Do not accept a caution - if you ever want to work with children this may well prevent you from doing so.

Slambang Tue 13-Oct-09 22:56:39

You poor thing. It sounds like the other family are trying to intimidate (bully) you and your dc. It's very likely they are known to the police already. I suggest you could also ask the police to discuss the matter with the school (who will presumably know that it was your dc getting bullied by the other kid).

Just tell the truth and it will shine through that you are the one being rational and honest. The police are used to investigating complaints that are made for spurious reasons so they will believe you.

BiteOfFun Tue 13-Oct-09 22:57:58

Good advice here- just tell the truth, and you'll be fine. Don't accept a caution.

notguilty Tue 13-Oct-09 22:59:42

S* catinthehat! Is it really that bad, do people really need that sort of approach? I'm not saying they don't, I'm just shocked that its felt they do need to take that stance.

Thank you all for your comforting support. Its a lonely night here and I appreciate it.

PS when I posted this my pc went dodgy and it seemed like I had lost everything and it hadn't registered here so I copied what I have put above on the chat forum, so forgive me if I jump from one to the other and probably get myself in a tizz in the process.

catinthehat2 Tue 13-Oct-09 23:03:42

Notguilty - the writer is as far as I know still a serving policeman and an award winning blogger.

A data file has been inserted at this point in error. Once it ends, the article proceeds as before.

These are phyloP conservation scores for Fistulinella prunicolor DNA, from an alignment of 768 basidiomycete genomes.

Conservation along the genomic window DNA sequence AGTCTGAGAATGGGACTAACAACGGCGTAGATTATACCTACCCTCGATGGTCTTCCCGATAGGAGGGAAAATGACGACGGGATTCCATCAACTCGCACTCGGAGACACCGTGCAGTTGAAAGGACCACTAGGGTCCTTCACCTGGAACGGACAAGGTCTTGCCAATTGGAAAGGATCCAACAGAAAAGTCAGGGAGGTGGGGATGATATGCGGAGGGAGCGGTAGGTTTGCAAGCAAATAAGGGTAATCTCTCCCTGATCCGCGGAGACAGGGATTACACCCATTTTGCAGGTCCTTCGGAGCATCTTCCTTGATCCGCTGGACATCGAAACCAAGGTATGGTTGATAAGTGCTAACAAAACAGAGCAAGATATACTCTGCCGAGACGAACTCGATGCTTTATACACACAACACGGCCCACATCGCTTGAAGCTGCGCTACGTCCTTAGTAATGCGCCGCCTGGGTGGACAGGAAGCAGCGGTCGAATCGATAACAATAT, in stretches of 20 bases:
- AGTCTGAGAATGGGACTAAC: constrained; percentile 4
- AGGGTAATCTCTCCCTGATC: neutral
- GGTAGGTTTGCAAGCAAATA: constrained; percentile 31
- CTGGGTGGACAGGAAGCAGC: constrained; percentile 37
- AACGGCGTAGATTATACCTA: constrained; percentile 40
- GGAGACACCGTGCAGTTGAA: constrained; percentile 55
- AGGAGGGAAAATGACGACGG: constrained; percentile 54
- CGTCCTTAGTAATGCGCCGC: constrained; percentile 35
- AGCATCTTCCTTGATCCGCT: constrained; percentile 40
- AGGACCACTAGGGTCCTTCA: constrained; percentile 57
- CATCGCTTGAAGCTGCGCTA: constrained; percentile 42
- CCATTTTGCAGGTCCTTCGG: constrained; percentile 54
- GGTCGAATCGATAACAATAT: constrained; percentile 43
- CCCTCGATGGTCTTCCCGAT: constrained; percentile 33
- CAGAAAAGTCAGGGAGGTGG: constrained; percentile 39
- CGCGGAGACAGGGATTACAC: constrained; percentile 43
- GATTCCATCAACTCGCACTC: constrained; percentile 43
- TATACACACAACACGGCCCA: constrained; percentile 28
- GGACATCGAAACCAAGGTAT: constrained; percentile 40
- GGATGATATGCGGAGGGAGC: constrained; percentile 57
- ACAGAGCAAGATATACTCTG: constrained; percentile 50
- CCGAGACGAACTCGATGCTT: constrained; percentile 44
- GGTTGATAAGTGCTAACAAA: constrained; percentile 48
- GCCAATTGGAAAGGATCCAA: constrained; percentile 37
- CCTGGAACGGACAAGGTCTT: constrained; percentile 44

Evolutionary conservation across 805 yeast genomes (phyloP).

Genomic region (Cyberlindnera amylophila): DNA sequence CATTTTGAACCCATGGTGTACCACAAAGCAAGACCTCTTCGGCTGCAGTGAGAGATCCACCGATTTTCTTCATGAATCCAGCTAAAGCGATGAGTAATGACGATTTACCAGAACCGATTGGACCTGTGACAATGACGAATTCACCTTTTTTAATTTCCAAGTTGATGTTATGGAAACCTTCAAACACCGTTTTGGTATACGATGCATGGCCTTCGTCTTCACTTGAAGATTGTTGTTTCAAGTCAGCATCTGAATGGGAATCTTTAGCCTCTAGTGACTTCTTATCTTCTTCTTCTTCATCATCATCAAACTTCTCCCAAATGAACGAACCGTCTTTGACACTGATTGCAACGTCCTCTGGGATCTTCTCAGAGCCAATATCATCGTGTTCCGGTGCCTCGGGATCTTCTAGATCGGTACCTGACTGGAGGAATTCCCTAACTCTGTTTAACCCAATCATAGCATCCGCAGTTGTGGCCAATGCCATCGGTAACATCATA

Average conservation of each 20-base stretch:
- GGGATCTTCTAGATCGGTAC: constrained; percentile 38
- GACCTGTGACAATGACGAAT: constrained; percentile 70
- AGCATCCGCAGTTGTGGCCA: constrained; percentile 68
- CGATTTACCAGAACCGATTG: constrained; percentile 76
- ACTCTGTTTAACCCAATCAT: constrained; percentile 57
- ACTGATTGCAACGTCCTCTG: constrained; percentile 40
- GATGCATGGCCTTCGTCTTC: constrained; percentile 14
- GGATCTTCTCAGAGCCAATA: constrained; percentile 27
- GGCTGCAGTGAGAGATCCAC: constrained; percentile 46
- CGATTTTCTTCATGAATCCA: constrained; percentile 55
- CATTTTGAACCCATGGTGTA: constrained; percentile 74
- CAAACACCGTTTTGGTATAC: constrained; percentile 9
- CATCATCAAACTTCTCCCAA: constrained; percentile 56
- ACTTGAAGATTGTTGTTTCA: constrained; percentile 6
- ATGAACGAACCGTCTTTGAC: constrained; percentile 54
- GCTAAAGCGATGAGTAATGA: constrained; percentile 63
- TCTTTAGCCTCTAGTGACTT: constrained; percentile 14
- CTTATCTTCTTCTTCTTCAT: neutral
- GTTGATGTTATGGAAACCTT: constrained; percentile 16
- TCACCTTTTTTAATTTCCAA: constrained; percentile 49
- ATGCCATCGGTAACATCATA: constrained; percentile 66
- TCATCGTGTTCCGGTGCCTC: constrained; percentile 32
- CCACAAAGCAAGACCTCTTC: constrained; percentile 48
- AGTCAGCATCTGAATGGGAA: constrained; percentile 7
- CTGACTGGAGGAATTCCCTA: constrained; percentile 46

notguilty Tue 13-Oct-09 23:06:36

catinthehat, ruddy hell, thats scary. All credit to the man though.

On a different note, is he allowed to do that as a sserving police officer or is it all done on the quiet, as in if his superiors got to know who he is he would be in deep poo?

Thistledew Tue 13-Oct-09 23:08:22

Ronaldinhio- only those suspected of committing an offence are interviewed under caution. Being interviewed under caution means that the interviewing officer will recite the following to you at the start of the interview:

" You do not have to say anything, but it may harm your defence if you do not mention, when questioned, anything that you later rely on in court. Anything you do say will be given in evidence."

There is a difference between being interviewed under caution and being given a caution. Being given a caution refers to an official record being made on your criminal record that you have received a formal police warning. This is done only under arrest at a police station.

ImSoNotTelling Tue 13-Oct-09 23:08:25

I think catinthehat's thing is probably very true. I have some experience of that myself (didn't ask for a solicitor as thought everything would be fine - how wrong I was).

The bit at the end about copying the professionals (ie professional criminals) is correct I'm sure.

catinthehat2 Tue 13-Oct-09 23:09:24

He got into deep poo this is the story

Ronaldinhio Tue 13-Oct-09 23:10:20

just been reasding the blog catinthehat
fascinating

notguilty Tue 13-Oct-09 23:13:26

Thistledew, I just asked that on chat following a scary remark. Thank you for clearing it up and reassuring me.

catinthehat2 Tue 13-Oct-09 23:13:44

Its good isn't it - but don't forget this is an archive and he doesn't post any more.

notguilty Tue 13-Oct-09 23:15:52

Oh and by the way if the police suggest they caution me at the end of the interview I will not go for it (if I am allowed not to go for it!) as to me that sounds like I am admitting did wrong and I didn't. I would be inclined to say no, let the child and her family take it to court and I will stand there and tell the truth.

Or am I making a big mistake if I do?

edam Tue 13-Oct-09 23:21:08

I'm not an expert but think they can only issue a formal caution at a police station?

At any rate, do not accept a caution - it is a legal admission of guilt.